Mission Culture on the Upper Amazon: Native Tradition, Jesuit Enterprise, & Secular Policy in Moxos, 1660-1880.
By David Block. Lincoln: University of Nebraska Press, 1994. Notes. Maps Line drawings. Bibliography. Index. xiii, 240 pages.
Reviewed by Roger L. Cunniff, Professor of History at San Diego State University, teacher of environmental and Latin American history.
David Block’s meticulous research on two centuries of Jesuit mission activity in the upper Amazon basin brings important new information about that remote rim of the European project in America, but perhaps more important are the insights he provides into the mechanisms, motivations and limitations of the Jesuit mission system in a broader perspective, and that particular category of the European influence on the non-European world.
Christian mission activity has since the early generations of the conquest of America been a salient component of the European project to transform and assimilate the indigenes of America, and its history long has held a position as a key element in European versions of that transformation. Especially on the frontiers of European settlement, the mission played a central role, in actuality and symbolically. Agreement on the missions as vital civilizing agencies, and a focus on the isolated European missionaries as heroic agents and martyrs to that function, traditionally has unified the otherwise diverse scholarship on the mission frontiers of Ibero-America from Amazonas to the California. More recently, mission scholars have been more sympathetic to the indigenes and more critical of the missionaries. Still fragmented and desultory, this tendency has nevertheless begun to take form as the “New Mission History,” which attempts to reexamine the story of the missions from the perspective of the indigenes, and to focus on the negative effects on them of the European “civilizing mission.” (See the seminal essays on this subject in Langer and Jackson, The New Latin American Mission History.) The book under review affords an important example of this new mission scholarship, illustrating both its potential and the problems it must overcome.
Block’s work treats one of the most marginal European settlements in America, the Jesuit mission at Moxos in the upper Madeira system at the border of Bolivia and Brazil, far removed from the Spanish core in the Andean highlands and the Portuguese settlements on the distant Atlantic shore. There, from 1683 to 1882, a handful of Jesuits labored to integrate the indigenous population into the white religion, polity and economy. The missions–as in North America, relevant only to a frontier situation–came to an end when the rubber boom of the late nineteenth century brought European settlers in sufficient numbers to overwhelm the indigenous culture. By then, however, that culture had been altered forever, and although the indigenes remained, they had been rendered marginal to the European society that had developed in the core regions.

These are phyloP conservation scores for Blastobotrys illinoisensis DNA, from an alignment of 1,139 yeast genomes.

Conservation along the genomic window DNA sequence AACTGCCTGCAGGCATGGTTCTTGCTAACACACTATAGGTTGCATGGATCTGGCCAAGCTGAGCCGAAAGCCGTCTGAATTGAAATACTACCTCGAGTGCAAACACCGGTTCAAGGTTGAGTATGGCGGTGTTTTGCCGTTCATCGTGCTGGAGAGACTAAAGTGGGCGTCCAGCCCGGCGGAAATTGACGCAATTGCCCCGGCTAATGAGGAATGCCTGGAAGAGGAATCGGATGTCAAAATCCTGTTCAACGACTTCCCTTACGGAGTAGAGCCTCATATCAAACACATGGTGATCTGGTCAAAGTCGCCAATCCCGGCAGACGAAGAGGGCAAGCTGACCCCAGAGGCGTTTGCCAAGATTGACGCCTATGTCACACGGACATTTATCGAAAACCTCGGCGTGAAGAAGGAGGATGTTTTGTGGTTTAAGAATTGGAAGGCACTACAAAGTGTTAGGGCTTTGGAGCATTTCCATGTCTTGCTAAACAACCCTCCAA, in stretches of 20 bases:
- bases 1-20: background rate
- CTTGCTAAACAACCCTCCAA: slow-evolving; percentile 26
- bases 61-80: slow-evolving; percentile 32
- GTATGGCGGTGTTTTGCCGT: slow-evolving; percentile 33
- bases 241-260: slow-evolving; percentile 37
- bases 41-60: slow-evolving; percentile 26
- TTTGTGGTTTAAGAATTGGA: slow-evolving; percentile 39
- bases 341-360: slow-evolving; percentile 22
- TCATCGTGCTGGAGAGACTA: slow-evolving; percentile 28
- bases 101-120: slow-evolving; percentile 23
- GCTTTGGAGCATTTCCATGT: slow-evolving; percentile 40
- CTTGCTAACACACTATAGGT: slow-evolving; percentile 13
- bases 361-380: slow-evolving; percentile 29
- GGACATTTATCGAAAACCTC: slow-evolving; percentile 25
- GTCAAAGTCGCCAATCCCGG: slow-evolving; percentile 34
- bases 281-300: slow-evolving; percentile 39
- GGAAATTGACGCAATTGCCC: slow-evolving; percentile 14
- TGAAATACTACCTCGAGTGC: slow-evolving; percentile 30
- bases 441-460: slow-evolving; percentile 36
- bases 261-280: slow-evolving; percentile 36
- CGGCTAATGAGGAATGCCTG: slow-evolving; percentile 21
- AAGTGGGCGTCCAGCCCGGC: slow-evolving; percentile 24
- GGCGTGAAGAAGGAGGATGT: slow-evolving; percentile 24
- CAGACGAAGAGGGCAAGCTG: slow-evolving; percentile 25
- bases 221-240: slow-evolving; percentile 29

This work reflects impressive use of scattered material in more than a dozen archives and libraries in Peru, Bolivia, Spain and Italy, and a profound understanding of the general literature on the Jesuit order and the mission system. From these materials Block has fashioned what will surely remain the definitive work on the structure, demography, administration, economy and politics of the mission system in the upper Amazon, one that should take its place on the short shelf of any student of mission history, alongside the works of such scholars as Bolton and Jackson for the Californias, Cushner for Chile and Argentina, and Morner for the lower Parana. Despite its many virtues and its sympathy for the indigenes of Moxo however, like most mission history it remains a story of the valiant and resourceful Europeans fighting to further their civilization against tremendous odds–still a chapter in European history from the European perspective. The “New Mission History” will be truly new only when it succeeds in telling the story of this clash of cultures from the perspective of the indigenes, using their sources and their motivations. The difficulties and rewards of such history are being brought to light by scholars like David Sweet, Robert Jackson, and Eric Langer. To this company, with thanks for this work and with expectations for greater attention to the indigenous perspective in future works, we must add the name of David Block. Students of the missions in California–another rim of the European world–can profit greatly from reading his book.